In a comment article published in today’s Australian Financial Review, tax partner Shaun Cartoon explains that although Australia is unlikely ever to match the generous tax concessions that have propelled the popularity of family offices in Singapore and Hong Kong, proposed changes to our tax residency laws are generating a degree of optimism among offshore clients.
“Existing residency rules require a holistic examination of an individual’s circumstances, with particular weight given to their intentions, which is why it takes a brave (or foolish) tax lawyer to offer an unqualified legal opinion on residency,” Shaun writes.
“Despite residency being applied at an individual level (as opposed to family), decisions in Australian courts and tribunals have consistently reinforced the adage that ‘home is where the heart is’. This means that if a taxpayer who works overseas continues to maintain a home in Australia to which they regularly return to their spouse and family, it will generally be hard to argue that they are not also a tax resident here. Few taxpayers in these situations realise how easy it is to slip into the Australian tax net – at least according to the Australian Taxation Office – and, in our experience, tax audits in this area run long and hard.”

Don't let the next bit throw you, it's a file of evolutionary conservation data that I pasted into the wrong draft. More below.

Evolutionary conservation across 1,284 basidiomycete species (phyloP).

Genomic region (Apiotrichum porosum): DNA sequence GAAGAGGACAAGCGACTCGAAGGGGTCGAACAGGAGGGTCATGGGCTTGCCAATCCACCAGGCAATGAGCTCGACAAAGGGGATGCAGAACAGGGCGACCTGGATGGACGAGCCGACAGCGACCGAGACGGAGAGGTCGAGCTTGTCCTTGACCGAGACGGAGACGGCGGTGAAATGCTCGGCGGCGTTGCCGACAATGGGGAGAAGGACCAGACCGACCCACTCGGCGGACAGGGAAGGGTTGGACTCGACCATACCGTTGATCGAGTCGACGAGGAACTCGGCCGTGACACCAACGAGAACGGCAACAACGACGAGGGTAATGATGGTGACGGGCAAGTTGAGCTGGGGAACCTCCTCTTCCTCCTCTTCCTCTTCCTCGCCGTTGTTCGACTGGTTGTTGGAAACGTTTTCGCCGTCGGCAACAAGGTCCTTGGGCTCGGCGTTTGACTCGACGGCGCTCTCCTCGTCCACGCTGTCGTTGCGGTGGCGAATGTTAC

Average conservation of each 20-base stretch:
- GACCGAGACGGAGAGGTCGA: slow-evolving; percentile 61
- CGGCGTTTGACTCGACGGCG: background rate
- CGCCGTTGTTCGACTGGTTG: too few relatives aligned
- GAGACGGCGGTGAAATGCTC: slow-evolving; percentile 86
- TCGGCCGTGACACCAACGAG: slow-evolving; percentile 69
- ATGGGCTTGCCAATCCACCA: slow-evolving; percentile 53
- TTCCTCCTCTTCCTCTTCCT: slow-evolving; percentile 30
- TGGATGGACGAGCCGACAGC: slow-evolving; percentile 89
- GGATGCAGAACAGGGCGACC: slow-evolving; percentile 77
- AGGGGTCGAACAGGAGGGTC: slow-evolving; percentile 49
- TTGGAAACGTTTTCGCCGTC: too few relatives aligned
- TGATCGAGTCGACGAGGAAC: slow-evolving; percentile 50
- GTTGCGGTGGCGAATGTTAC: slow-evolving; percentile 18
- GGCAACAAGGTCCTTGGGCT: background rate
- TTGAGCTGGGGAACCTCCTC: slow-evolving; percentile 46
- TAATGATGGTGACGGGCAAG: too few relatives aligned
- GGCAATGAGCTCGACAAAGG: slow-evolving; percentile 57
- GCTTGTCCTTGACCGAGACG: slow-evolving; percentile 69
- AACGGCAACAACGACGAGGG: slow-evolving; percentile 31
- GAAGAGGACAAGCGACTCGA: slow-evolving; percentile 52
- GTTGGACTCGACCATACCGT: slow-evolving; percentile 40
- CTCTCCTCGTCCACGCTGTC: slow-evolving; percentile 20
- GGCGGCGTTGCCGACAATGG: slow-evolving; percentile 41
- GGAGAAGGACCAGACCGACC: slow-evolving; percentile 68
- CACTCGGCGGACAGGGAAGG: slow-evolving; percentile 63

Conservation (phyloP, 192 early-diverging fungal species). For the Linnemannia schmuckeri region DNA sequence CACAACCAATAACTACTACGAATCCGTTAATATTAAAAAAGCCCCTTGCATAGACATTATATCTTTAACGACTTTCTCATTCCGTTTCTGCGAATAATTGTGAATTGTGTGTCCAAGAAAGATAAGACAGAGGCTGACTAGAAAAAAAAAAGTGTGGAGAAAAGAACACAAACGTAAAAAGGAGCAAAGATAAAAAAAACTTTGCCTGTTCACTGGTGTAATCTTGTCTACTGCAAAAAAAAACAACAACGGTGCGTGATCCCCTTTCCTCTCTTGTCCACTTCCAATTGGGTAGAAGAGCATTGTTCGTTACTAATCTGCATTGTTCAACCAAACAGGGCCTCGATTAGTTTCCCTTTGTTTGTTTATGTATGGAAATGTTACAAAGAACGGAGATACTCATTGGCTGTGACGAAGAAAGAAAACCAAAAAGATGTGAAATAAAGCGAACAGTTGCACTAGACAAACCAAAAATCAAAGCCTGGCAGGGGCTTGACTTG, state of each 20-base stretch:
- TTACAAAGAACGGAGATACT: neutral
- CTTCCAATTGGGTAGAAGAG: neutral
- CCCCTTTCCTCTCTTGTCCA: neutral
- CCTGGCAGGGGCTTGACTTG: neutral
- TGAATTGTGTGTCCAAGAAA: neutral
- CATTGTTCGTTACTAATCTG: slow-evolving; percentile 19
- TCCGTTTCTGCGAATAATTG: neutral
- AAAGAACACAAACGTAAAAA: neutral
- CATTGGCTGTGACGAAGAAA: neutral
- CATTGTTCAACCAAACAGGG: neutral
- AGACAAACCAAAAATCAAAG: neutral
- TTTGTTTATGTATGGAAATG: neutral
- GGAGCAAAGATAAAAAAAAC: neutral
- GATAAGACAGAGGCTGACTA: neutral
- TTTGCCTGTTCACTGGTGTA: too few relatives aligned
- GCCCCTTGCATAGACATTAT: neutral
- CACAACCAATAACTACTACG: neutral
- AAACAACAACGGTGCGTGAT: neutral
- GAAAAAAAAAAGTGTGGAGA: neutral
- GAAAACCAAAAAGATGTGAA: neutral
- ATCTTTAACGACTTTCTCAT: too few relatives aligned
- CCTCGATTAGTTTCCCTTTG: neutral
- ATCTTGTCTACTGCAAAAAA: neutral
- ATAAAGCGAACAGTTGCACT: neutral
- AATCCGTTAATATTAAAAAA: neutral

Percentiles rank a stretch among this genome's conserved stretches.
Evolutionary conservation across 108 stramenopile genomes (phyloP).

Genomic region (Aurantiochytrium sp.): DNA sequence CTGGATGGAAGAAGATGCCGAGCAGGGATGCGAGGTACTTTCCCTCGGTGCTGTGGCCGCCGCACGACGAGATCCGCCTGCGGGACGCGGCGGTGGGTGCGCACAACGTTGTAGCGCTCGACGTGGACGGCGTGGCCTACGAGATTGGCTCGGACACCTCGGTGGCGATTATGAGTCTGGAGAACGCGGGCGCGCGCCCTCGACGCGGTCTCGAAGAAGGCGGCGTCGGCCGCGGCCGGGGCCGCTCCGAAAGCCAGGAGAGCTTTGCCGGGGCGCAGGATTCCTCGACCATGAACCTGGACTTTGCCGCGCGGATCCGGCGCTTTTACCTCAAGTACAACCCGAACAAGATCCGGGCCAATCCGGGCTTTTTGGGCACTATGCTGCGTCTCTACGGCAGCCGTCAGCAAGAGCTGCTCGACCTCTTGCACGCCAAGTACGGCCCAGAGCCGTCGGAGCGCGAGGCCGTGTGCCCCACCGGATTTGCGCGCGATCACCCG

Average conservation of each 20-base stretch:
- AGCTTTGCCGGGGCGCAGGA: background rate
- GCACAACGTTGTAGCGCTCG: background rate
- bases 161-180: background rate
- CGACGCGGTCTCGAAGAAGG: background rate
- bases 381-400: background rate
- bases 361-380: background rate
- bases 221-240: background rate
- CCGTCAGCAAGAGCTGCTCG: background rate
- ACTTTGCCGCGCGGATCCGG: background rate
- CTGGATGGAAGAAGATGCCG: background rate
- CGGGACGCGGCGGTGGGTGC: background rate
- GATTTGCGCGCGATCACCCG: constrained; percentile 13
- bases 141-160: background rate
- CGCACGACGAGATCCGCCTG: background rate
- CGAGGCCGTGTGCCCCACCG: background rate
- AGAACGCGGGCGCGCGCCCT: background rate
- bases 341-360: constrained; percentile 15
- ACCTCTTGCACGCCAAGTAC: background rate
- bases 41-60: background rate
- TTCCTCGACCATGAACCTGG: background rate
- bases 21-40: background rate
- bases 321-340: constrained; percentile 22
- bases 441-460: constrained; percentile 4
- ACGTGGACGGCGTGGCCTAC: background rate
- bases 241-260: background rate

A discussion paper, released by Treasury late last month, titled “Modernising the individual tax residency rules”, introduces a different lens whereby a primary “bright line” test is used to establish residency and secondary tests, based on measurable, objective criteria.
Shaun explores a number of potential flaws in the proposed changes but concludes that while the Treasury paper still needs some real-world practicality applied, it does signal a willingness from the government to roll up its sleeves and engage in difficult but timely tax reform.
“It is hoped that bringing more certainty to our residency laws will further attract high-wealth families to Australia, and with them their fortunes.”
To read Shaun’s full article, click here.